Goldcliff Priory

Goldcliff Priory was a Benedictine monastery in Goldcliff, Newport, South Wales, founded in 1113 by Robert de Chandos and subject to the Abbey of Bec in Normandy.[1] The priory was situated on the site now occupied by Hill Farm, to the south of the current farmhouse, on the prominent knoll of high ground next to the sea. As late as the 1950s Hando remarked that outlines of buildings which were probably part of the priory could still be seen in grass patterns or crop marks at certain times of the year.[2] By the 1970s the only remaining physical remnant of the priory was to be found as part of a cellar in the farm house.[1]

View toward the Bristol Channel at Goldcliff, with the site of Goldcliff Priory (Hill Farm house and outbuildings) in the distance

Royal Commission aerial photography on 24 May 2010 recorded parched building foundations of a substantial building on the south side of a larger enclosure. The building, comprising a central block with flanking wings, measured overall approximately 37 metres (121 ft) east-west by 11 metres (36 ft) north-south, and sat on the south side of a bivallate earthwork enclosure measuring approximately 75 metres (246 ft) square.[3]


In 1113 the manor of Monksilver, near Williton in Somerset, was given by Robert de Chandos to endow his new priory.[4] Until the 14th century the manor was called Silver, but thereafter it was called Silver Monachorum or Monksilver because of its ownership by the Priory.[5]

Robert de Chandos was followed by his son Robert, who died in 1120 and was buried on the south side of the choir in Goldcliff parish church. The community was a sizable one at times – there were 25 monks in 1295, and still eight towards its close. It also supported secular chaplains to assist with its work, with four of these in 1297. Unusually, as at the modern communities of Prinknash and Farnborough, the monks at Goldcliff wore white habits. This was in contrast to the black ones typically worn by other Benedictine monks, like those at Ramsgate and elsewhere.[1]

In 1322 the prior at Goldcliff was William de Saint Albin.[6] A series of charters exist for Goldcliff Priory, as do 13th-century accounts of how the drainage system worked. Local farmers widely attribute the reclamation of the surrounding farmland and the construction of the large "Monksditch" to the monks. In 1334 the prior Phillip Gopillarius ("Philip de Gopylers") was charged – along with a monk, some clergy and fifty other persons from Newport, Nash, Goldcliff, Clevedon and Portishead – with stealing wine and other merchandise from a vessel wrecked at Goldcliff.[2]

In 1424 the prior wrote to the king about continuing coastal erosion and flooding. The Priory walls were close to being destroyed, and ".. half the parish church of the priory was destroyed by the sea".[7]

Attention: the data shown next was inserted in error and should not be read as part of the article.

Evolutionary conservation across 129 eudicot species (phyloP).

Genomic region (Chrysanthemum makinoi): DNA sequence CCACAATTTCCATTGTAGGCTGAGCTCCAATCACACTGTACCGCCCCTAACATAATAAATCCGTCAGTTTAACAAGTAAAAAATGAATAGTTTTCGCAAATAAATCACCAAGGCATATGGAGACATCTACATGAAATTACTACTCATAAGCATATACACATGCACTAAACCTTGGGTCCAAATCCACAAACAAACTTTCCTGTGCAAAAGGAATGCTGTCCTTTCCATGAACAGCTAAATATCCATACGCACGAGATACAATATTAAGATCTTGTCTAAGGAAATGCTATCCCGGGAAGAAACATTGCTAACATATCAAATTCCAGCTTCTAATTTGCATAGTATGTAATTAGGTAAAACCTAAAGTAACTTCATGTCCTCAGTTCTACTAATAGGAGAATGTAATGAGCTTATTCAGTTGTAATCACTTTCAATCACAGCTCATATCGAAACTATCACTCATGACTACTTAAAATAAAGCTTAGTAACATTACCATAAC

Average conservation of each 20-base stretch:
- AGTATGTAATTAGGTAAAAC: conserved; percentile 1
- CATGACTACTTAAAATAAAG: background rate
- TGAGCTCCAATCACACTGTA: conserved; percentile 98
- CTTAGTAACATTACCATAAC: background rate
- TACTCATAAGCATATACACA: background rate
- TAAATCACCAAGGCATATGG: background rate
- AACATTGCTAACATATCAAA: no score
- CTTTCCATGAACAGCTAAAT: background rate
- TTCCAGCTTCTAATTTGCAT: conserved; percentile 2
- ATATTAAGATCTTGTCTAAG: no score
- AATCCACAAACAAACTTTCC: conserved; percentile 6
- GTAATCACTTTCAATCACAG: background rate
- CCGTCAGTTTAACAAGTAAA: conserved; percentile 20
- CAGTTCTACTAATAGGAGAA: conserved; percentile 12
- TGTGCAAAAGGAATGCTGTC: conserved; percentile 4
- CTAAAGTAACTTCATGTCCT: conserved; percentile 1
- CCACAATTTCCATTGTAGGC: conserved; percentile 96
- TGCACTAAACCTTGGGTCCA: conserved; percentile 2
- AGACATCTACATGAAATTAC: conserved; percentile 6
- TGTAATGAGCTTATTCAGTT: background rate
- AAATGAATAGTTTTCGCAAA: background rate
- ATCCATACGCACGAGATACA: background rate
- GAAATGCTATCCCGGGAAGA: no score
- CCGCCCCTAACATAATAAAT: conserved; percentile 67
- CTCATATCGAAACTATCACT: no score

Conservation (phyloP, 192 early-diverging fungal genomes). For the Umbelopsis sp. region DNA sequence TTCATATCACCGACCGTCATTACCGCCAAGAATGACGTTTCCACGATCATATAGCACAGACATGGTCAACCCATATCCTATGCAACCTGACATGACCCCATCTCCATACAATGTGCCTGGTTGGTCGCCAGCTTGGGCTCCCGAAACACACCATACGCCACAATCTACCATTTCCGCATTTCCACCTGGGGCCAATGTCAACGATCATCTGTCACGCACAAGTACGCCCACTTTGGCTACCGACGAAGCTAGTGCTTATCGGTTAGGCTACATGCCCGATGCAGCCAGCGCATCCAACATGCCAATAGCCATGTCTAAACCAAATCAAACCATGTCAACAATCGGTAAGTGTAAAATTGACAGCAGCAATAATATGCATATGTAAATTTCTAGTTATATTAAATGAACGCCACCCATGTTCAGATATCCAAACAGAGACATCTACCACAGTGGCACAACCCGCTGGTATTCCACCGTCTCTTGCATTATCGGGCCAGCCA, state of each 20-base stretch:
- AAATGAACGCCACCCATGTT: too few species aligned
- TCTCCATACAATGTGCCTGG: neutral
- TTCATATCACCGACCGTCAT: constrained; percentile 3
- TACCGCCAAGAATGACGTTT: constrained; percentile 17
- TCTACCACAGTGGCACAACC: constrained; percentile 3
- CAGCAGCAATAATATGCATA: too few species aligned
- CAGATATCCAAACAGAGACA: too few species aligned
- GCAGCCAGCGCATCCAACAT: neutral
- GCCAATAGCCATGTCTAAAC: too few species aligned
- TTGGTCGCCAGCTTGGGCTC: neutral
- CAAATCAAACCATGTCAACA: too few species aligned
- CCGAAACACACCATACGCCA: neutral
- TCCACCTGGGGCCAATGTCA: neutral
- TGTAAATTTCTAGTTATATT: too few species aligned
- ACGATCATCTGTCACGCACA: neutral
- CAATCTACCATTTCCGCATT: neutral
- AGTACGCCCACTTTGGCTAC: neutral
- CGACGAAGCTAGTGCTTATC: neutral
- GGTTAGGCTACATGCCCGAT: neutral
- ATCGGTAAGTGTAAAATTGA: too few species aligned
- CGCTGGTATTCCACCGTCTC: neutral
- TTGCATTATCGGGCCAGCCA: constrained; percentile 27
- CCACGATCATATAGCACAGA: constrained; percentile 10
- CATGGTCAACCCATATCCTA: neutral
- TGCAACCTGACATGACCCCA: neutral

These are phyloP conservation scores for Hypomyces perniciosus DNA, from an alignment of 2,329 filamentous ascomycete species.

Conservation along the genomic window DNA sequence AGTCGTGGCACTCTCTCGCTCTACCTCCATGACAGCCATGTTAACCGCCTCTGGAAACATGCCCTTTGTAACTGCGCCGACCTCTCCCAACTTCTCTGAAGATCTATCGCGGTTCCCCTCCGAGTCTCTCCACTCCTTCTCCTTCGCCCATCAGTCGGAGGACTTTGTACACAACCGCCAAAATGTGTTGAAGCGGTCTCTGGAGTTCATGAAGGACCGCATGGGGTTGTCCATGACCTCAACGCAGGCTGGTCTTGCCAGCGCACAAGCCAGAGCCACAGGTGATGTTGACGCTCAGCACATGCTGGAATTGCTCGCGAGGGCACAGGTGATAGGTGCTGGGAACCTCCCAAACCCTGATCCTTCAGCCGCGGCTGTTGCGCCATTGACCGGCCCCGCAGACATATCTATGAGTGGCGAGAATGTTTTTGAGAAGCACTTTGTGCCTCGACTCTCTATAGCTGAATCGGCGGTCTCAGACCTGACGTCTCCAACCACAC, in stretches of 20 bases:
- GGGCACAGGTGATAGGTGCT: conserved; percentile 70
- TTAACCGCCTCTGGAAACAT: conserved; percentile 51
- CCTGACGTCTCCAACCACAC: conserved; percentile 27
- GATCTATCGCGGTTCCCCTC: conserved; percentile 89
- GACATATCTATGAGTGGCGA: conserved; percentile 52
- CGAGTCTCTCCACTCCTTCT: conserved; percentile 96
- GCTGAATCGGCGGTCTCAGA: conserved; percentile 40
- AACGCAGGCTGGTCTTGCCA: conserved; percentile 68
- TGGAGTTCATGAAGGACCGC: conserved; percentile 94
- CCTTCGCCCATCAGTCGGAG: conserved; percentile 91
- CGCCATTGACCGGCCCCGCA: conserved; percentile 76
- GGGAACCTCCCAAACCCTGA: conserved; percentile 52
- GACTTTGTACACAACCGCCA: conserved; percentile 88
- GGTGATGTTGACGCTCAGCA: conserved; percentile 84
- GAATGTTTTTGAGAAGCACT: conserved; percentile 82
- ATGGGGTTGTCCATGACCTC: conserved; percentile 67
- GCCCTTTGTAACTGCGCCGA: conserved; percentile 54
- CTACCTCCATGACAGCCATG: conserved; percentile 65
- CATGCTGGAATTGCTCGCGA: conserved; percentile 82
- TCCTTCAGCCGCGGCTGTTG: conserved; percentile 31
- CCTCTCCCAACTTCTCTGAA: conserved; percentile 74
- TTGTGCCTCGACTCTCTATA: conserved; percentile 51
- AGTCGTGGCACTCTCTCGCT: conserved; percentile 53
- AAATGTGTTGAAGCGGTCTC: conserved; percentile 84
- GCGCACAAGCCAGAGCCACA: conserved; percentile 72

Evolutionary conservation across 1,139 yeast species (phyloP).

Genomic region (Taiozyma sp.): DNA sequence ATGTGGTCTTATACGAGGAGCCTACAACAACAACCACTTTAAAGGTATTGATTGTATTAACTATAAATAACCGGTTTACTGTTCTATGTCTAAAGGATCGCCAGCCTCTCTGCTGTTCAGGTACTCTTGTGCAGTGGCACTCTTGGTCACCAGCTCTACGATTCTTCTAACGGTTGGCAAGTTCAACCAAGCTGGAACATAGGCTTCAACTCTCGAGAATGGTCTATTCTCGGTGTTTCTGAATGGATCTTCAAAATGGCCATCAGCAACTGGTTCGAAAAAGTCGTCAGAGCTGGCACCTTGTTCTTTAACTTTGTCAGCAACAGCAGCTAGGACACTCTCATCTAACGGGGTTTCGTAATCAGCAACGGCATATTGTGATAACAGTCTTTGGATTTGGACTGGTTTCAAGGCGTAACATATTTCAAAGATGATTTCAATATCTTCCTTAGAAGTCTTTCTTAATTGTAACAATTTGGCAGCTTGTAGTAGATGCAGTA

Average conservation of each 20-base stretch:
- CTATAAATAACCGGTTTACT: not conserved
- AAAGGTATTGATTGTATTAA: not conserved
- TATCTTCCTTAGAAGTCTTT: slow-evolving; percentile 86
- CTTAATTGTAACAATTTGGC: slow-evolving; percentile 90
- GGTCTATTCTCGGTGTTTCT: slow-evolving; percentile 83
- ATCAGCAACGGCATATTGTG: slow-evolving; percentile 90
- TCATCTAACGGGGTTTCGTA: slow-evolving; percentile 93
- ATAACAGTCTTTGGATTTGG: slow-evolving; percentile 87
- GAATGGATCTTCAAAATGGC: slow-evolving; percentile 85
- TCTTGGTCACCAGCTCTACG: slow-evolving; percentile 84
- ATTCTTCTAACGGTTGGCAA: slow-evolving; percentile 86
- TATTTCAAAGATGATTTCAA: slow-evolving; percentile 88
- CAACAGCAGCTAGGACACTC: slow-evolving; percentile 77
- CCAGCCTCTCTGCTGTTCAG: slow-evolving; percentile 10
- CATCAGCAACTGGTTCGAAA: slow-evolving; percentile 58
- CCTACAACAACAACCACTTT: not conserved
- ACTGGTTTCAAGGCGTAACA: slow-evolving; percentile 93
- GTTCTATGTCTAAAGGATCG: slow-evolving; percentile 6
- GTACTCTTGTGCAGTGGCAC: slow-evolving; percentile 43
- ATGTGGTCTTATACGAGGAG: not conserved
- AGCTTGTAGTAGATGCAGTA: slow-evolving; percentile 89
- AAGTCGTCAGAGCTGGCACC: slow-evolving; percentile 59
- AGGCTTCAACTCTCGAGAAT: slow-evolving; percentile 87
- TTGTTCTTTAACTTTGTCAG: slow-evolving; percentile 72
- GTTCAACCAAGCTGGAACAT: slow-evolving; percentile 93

Henry VI granted the patronage of the priory to Henry Earl of Warwick, with licence to appropriate it to Tewkesbury Abbey. In 1442, with the full approval of Pope Eugene IV, the priory was made a cell of Tewkesbury. The revenues of the monastery did not then exceed 2,000 marks, and the priory was worth £200 a year. The abbot and convent were bound to maintain a prior and two monks in priests' orders. In 1445 the three monks of Tewkesbury were expelled from Goldcliff by the Welsh, although in 1447 they again took possession of it. But their enjoyment of its revenues was short, for in 1450 the priory was granted by Henry VI to Eton College.[8]

Thus, at the Dissolution of the Monasteries, ownership of the parish, together with the valuable salmon fishing rights, passed to Eton College. The Provost and Fellows of Eton were still the lords of the manor and the largest landowners in 1901. Many archival records for the priory (and its successors as lords of the manor), such as deeds and charters for the 12th–16th centuries (mainly 16th-century copies of originals) and manorial records for the 15th and early 16th centuries,[9] are held in the College Archives at Eton.[10]

Priors of GoldcliffEdit

  • William de Goldcliff, c. 1190–1219 (Bishop of Llandaff 1219–29, his death)
  • Henry, 1248–1248
  • Maurice, 1263
  • Jean de Plessis, 1265 (becomes prior of Bec, dies shortly afterwards)
  • Walter, 1295
  • Osbert, 1297–1313
  • Ralph de Runceville, 1313–1318
  • William de St Albino, 1319–1397
  • Philip de Gopylers, 1328–1334 (William Martel intrudes in 1332)
  • Thomas Leonc, 1334–1336 (relieved in 1336)
  • William de St Albino, 1336–1349 (relieved in 1349)
  • Bertand Maheil, 1349–1352 (removed by Abbot of Bec)
  • William de St. Vedast, 1352–1357 (had keeping of Ogbourne Priory, 1399)
  • German de St. Vedast, 1369–1418
  • Lawrence de Bonneville, 1418–1441
  • John Twining, 1441–1442 (monk of St Peter's, Gloucester)
  • Hugh Morainville, 1445–1447 (uncertain)

The changeover of priors generally took place during the summer, when travel was easier and priors visited Bec for general chapter.[1]


  1. ^ a b c d Williams, D. H., (1970) "Goldcliff Priory", The Monmouthshire Antiquary, 3:1 (1970-1), 37-54. ISSN 1359-9062
  2. ^ a b Hando, F.J. (1958). Out and About in Monmouthshire. Newport: R. H. Johns.
  4. ^ Bush, Robin (1994). Somerset: The complete guide. Wimborne: The Dovecote Press Ltd. pp. 148–149. ISBN 1-874336-26-1.
  5. ^ "A History of the County of Somerset: Volume 5". British History Online. Retrieved 2 March 2012.
  6. ^ National Archive at Kew
  7. ^ GOLDCLIFF 2 - Kidnappings, Expulsions, embezzlements and Tsunami at
  8. ^ 'Houses of Benedictine monks: The abbey of Tewkesbury', A History of the County of Gloucester: Volume 2 (1907), pp. 61-66.
  9. ^ Goldcliff Priory (Alien), cell of Bec Abbey, later of Tewkesbury Abbey Archives
  10. ^ Eton College Archives

Coordinates: 51°32′00″N 2°54′26″W / 51.5334°N 2.9072°W / 51.5334; -2.9072